Roberta Hunt PhD received a Master in Science in public health and PhD in community education both from the University of Minnesota. Over the last thirty-three years, she taught nursing and community health at the associate, baccalaureate, masters, and doctorate level. From 1987 to 1989 she was the Director of Nursing Education at Minneapolis Children’s Hospital. Roberta developed and evaluated curriculum since 1984 when she created a course that eventually lead to her to write her first book in 1996. She is the author of two textbooks including Introduction to Community-Based Nursing. This book was named to the Brandon Hill list for small libraries in 2004 and as one of the AJN books of the year in 2012. In 1998, it was translated into Hungarian. She received a Fulbright Lecture Award to Budapest Hungary in 2005-2006 where she taught classes to undergraduate and graduate students, provided seminars for faculty and presented at international conferences. She published numerous articles and presented at local, national, and international conferences over the last 25 years. Community based nursing and working with under-served populations have been her greatest passions. In the last eight years, she has been active on various committees developing curriculum for the Baccalaureate entry level, Nurse Educator masters and the DNP programs for the Nursing Department as well as for continuing education courses for St Catherine University.
Alan Kember grew up in Prince Edward Island, Canada, and earned a B.Sc. in Mechanical Engineering from the University of New Brunswick (Fredericton, Canada) in 2012. Following this he worked as a Senior Researcher Engineer in orthopedics research in Indiana until 2014 when he was accepted into Dalhousie Medical School (Halifax, Canada). Allan is currently in his third year of medicine. In 2016, he was awarded The Canadian Medical Hall of Fame Award for Medical Students. Allan’s research interests are in maternal, newborn, and child health, particularly in low-resource settings. He is the Project Lead on the PrenaBelt Project, which includes a 30-member, multidisciplinary collaboration spanning four countries and three clinical trials investigating maternal positional therapy during third trimester sleep as a possible preventative strategy for stillbirth and low birth weight. Allan is the Director of Programs at Global Innovations for Reproductive Health & LIfe, a US-based 501(c)(3) non-profit organization with a mission to eliminate inequities in reproductive health care in low- and middle-income countries.
Jennifer Kouri, RN
Jennifer Kouri is a labor and delivery nurse at Maple Grove Hospital in Maple Grove, MN. She has been frequently recognized for her passion in working with perinatal loss families and in helping them begin their loss journey in order to minimize regrets. This kind of passion and compassion is not taught in nursing school and her approach has been developed through her own experience and through the guidance of others like her. Recently Jen and other members of her team worked with Star Legacy Foundation to create a video of her memory making techniques that can be shared with others new to this work. Jen was the 2016 recipient of the Star Legacy Foundation Star Award for Family Support.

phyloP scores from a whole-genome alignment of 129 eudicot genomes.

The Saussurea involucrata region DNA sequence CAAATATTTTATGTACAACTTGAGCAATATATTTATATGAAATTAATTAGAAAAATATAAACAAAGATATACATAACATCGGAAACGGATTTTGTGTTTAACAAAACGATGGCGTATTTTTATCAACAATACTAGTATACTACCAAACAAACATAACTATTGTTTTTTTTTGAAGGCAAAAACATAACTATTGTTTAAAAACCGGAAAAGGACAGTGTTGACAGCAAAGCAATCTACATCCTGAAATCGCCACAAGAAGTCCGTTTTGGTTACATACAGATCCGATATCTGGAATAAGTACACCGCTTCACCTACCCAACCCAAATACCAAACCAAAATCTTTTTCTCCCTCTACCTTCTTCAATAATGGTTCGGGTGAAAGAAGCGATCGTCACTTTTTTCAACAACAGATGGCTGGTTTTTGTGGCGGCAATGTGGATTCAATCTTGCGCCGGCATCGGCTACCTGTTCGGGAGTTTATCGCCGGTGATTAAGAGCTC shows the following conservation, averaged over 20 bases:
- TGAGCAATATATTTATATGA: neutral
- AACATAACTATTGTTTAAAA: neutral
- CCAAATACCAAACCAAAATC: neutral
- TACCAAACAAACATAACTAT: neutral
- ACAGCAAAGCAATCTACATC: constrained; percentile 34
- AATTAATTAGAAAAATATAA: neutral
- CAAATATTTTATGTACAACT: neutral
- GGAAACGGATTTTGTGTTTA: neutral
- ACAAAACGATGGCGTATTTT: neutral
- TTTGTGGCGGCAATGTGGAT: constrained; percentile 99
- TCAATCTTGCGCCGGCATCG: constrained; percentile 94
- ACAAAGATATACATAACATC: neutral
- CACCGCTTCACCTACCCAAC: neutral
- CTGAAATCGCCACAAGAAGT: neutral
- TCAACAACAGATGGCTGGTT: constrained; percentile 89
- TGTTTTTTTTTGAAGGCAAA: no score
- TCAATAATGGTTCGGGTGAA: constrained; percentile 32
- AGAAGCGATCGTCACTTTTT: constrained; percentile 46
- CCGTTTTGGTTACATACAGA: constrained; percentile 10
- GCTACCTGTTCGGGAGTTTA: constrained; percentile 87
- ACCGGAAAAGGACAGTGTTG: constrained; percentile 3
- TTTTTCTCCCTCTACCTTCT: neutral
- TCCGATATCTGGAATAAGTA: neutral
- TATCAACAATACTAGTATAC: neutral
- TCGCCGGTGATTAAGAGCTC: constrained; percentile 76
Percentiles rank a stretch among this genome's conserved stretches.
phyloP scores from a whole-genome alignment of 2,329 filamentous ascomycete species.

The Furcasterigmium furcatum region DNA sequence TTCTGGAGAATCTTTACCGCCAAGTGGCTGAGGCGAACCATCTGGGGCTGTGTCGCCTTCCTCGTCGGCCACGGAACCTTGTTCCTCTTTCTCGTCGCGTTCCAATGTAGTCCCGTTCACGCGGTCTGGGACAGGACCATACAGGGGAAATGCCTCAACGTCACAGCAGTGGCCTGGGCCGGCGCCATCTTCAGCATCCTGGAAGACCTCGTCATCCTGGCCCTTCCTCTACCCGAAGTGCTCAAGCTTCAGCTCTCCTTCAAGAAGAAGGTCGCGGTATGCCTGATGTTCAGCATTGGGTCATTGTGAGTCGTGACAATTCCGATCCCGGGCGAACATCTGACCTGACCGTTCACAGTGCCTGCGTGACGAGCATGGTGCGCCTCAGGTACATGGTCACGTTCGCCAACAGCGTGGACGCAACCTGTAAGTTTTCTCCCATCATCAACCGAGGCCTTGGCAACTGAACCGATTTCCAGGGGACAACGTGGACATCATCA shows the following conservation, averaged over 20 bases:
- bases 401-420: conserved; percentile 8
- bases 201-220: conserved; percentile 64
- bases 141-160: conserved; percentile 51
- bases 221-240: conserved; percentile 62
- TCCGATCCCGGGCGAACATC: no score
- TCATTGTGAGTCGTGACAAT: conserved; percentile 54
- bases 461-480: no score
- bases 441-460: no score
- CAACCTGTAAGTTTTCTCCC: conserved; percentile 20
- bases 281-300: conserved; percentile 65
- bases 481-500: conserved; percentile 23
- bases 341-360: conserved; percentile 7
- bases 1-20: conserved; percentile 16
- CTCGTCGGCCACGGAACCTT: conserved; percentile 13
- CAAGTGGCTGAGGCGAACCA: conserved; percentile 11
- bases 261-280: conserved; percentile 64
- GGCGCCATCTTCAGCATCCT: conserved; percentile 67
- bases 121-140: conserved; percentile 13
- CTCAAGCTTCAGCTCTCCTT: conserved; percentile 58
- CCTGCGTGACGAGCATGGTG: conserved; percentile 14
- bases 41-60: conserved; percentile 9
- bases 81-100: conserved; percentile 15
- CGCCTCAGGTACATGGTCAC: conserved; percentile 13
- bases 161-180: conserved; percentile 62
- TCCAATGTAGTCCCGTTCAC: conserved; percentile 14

Jennani Magandran, MB BCh BAO LRCPI &SI, MSc
Jennani Magandran is an Obstetric & Gynaecology trainee undertaking the MSc in Obstetrics & Gynaecology with an interest in pregnancy loss at University College Cork. She will be presenting her Obstetrics & Gynaecology dissertation on stillbirth risk factors. Ms. Magandran received her education at Taylors College Subang Jaya, Malaysia and the Royal College of Surgeons in Ireland. Her research background includes euthanasia of terminally-ill infants, the cumulative effect of prostaglandins on induction of labor, variability in CTG monitoring, and management of reduced fetal movements.
James McGregor, MD
Dr. James A. McGregor is a graduate of Dartmouth College and McGill University’s Faculty of Medicine. He has served as Professor of Obstetrics and Gynecology practicing at UCLA, USC and the University of Colorado Hospital. Dr. McGregor practiced as a fully engaged obstetrician and gynecologist for forty years at Cedars-Sinai, Los Angeles County, Tucson Medical Center and University of Colorado Hospitals until his retirement in 2010.
Dr. McGregor is an internationally known clinician, researcher, teacher, author, editor, and expert consultant. He is the author of over one hundred published papers, chapters, textbooks, and videos.
He continues to make leading contributions to the areas of infectious disease, Group B Strep disease prevention and prematurity prevention as well as pregnancy/breastfeeding nutrition and optimizing prenatal and early age brain development learning capacity and school preparation. McGregor has also contributed to and supported these notions:
Lesley McCowan, MD FRANZCOG
Professor Lesley McCowan is a sub-specialist in Maternal Fetal Medicine who became Head of the Department of Obstetrics and Gynaecology in 2009. In 2011 she received a New Year’s Honour (Officer of New Zealand Order of Merit) for services to health.
Her clinical work is in high risk pregnancy especially preeclampsia and fetal growth restriction, and she chairs the National Women’s Hospital perinatal mortality review process. She was a founding member of the National Perinatal and Maternal Mortality Review Committee which reports on perinatal mortality nationally. Lesley is also the secretary of the New Zealand Committee of the Royal Australian and New Zealand College of Obstetrics and Gynaecology.
In 2004 Lesley McCowan and Professor Robyn North were awarded $6.2 million in funding to undertake the SCOPE study (Screening for pregnancy Endpoints Study) which aims to identify early in pregnancy, nulliparous women, who will later develop preeclampsia, preterm birth or have a growth restricted baby (www.scopestudy.net). The SCOPE study has established one of the best pregnancy databases in the world and a unique high quality pregnancy biobank containing maternal, paternal and baby specimens. These high quality resources provide ongoing opportunities for research collaborations both within New Zealand and internationally. A follow up study of Auckland SCOPE mothers and children, 6 years post birth, has just been completed.